The aim of this study is to identify the determinants, Maternal and Child Health (MCH) effects of intimate partner violence (IPV) and to explore perceptions of IPV in the health sector, arguably the most likely place that a woman may seek help. It is proposed to identify the hierarchical multi-level determinants of IPV from individual to societal levels. The effect of IPV on selected MCH outcomes, which are major public health problems in Ethiopia, will also be determined. The maternal health outcomes to be assessed will be pregnancy loss, maternal anaemia, and obstetric fistulae, while the child health outcomes will be neonatal mortality and child undernutrition. In addition, it is aimed to explore the perceptions of health care workers and health managers about IPV. The results will inform policy makers, organizations, and stakeholders working on women and child health in general and IPV against women in particular in Ethiopia. Findings will also help health-care providers to be informed and aware of the possibility of IPV as an underlying factor in women and children’s ill health. The study might also provide evidence for the need to integrate IPV interventions in the existing MCH programs and provide the information that will help to facilitate this.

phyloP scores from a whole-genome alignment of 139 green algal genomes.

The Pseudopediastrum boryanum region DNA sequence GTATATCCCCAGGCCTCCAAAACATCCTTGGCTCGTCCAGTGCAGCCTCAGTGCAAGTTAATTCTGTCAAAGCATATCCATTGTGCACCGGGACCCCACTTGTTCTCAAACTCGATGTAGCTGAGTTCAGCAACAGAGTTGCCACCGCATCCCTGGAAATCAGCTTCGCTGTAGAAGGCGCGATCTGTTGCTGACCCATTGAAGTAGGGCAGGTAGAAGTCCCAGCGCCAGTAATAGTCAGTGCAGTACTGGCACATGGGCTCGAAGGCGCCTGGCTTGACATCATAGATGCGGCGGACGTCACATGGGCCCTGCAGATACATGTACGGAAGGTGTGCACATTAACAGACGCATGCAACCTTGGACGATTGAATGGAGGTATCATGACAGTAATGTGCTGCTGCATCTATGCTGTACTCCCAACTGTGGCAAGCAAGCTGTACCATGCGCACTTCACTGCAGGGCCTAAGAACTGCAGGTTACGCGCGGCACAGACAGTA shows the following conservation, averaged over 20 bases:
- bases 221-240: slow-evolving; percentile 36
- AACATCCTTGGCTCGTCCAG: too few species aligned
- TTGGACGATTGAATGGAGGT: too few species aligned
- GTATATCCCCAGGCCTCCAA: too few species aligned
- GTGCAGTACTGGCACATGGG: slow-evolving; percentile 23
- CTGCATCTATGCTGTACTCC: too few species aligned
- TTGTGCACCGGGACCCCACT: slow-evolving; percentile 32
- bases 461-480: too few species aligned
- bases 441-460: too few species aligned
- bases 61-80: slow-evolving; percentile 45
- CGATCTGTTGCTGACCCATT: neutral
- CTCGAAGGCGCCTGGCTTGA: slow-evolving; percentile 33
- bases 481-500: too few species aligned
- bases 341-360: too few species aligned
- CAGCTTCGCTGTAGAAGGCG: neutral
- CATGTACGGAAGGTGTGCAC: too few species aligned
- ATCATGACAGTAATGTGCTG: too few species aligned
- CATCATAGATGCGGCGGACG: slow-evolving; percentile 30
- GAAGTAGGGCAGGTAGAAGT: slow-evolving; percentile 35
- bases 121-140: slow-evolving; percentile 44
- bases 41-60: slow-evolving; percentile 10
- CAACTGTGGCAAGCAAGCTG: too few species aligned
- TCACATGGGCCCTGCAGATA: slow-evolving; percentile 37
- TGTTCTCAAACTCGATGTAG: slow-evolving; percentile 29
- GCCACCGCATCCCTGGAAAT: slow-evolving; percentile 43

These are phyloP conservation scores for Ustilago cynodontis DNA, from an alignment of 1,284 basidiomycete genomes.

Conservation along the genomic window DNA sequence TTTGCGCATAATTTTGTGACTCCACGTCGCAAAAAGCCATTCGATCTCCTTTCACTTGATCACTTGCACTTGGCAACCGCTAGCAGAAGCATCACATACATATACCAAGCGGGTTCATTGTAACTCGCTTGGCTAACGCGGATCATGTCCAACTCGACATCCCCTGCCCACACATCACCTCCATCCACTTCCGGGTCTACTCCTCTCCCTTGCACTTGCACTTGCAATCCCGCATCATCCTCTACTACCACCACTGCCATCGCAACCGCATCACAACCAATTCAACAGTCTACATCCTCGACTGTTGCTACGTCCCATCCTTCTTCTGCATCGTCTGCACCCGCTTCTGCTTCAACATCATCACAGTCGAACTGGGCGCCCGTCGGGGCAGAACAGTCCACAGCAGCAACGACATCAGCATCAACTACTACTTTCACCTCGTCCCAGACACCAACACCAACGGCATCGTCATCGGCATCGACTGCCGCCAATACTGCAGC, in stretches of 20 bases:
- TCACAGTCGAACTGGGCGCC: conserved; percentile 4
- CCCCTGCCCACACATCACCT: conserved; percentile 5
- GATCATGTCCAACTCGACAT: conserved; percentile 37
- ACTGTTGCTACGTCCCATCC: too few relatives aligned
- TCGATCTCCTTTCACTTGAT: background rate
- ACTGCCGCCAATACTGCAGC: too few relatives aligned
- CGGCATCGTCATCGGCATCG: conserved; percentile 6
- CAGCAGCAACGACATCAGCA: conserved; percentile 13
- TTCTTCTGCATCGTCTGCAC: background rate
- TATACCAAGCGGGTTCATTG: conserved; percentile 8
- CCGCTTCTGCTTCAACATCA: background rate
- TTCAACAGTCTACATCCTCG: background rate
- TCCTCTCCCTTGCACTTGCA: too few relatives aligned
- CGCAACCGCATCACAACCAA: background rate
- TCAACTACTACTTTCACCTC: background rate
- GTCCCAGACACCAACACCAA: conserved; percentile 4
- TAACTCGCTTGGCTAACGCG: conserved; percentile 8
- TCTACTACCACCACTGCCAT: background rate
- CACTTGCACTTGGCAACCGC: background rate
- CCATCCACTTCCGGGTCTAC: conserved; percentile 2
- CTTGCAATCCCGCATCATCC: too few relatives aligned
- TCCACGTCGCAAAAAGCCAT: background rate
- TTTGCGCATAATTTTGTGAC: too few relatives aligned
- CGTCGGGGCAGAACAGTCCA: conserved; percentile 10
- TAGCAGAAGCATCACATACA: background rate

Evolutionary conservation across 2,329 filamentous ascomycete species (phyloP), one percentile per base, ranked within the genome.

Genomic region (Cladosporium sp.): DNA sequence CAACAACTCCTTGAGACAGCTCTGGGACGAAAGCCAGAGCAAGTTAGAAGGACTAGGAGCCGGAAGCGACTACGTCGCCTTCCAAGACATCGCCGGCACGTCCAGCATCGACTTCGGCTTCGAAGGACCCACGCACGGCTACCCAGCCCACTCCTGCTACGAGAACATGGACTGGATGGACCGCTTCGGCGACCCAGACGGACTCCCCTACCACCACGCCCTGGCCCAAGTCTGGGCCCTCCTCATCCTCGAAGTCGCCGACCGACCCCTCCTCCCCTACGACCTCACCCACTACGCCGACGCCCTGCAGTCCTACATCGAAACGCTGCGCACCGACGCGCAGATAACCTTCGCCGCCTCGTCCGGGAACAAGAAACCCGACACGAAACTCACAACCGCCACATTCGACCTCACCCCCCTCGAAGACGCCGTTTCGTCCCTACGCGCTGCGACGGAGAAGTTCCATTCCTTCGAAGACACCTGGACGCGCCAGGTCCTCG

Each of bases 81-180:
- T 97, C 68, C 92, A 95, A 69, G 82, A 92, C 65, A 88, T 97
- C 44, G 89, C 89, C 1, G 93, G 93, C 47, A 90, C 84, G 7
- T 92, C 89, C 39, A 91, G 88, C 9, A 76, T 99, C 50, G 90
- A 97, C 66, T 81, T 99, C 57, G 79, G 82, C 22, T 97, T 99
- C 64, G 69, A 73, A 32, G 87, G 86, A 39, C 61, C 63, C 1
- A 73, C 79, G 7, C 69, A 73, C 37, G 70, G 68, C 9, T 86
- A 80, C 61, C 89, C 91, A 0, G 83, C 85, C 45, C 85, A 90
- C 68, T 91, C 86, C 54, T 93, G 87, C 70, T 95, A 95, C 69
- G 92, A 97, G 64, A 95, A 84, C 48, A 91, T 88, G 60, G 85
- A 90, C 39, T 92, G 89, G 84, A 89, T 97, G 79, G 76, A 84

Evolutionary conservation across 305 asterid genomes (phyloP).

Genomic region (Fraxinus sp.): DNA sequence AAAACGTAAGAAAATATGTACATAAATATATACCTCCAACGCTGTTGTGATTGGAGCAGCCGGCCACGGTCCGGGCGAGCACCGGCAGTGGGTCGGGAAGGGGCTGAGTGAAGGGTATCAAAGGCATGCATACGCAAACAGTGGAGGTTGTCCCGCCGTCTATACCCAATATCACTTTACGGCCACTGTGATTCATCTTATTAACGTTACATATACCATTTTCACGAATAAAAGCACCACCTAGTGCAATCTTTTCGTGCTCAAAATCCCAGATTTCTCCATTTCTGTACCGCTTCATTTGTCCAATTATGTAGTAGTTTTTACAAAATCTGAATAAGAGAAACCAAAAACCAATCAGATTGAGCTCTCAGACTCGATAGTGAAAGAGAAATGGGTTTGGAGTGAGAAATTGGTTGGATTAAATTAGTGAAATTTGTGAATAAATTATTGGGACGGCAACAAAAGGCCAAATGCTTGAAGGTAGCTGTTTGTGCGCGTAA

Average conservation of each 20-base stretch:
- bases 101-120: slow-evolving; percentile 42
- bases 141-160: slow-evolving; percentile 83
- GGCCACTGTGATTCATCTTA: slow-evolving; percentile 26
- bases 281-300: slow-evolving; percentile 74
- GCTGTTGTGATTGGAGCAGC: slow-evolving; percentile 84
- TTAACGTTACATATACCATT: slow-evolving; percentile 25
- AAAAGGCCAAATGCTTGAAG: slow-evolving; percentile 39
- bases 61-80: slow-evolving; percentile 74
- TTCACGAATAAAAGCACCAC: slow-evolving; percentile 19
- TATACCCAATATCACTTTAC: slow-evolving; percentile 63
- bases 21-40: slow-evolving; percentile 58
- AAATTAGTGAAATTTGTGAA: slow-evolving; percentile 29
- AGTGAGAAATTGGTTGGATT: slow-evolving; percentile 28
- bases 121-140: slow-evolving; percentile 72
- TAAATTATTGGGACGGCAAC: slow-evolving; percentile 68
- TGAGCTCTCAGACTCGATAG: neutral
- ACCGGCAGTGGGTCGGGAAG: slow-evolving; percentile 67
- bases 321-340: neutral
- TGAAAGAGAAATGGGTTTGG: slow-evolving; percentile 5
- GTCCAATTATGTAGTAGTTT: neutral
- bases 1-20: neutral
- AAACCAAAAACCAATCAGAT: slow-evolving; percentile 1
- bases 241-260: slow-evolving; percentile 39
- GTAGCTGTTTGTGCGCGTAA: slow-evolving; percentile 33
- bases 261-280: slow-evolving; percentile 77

Name: Abdulbasit Musa Seid

Supervisors: Prof Deborah Loxton and Dr Catherine Chojenta